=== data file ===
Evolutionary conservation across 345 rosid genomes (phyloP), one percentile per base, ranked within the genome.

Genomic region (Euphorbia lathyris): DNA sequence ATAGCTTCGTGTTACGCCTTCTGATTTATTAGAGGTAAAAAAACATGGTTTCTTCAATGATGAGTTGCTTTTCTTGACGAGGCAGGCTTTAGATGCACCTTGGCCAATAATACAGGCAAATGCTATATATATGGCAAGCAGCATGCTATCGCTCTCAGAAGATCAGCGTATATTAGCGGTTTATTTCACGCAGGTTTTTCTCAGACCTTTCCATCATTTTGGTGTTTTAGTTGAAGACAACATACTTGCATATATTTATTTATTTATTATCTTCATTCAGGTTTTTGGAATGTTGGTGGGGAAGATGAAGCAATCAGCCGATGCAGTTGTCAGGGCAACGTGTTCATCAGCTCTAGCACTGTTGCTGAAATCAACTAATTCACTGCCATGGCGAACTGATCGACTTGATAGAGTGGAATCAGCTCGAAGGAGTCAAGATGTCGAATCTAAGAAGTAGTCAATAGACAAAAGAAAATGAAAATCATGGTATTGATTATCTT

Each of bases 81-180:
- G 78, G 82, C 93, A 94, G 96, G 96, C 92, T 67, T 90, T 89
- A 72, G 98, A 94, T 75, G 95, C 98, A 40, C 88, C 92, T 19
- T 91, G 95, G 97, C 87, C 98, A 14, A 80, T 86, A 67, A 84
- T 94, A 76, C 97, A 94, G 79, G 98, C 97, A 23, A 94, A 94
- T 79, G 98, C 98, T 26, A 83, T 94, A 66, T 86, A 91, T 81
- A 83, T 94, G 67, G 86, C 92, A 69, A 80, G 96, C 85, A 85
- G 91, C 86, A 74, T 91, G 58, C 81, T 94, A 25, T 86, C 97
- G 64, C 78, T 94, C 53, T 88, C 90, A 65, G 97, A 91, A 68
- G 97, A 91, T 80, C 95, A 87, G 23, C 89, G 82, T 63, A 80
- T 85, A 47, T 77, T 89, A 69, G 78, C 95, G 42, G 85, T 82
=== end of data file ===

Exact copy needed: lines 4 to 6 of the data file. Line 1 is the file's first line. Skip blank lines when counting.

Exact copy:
- G 78, G 82, C 93, A 94, G 96, G 96, C 92, T 67, T 90, T 89
- A 72, G 98, A 94, T 75, G 95, C 98, A 40, C 88, C 92, T 19
- T 91, G 95, G 97, C 87, C 98, A 14, A 80, T 86, A 67, A 84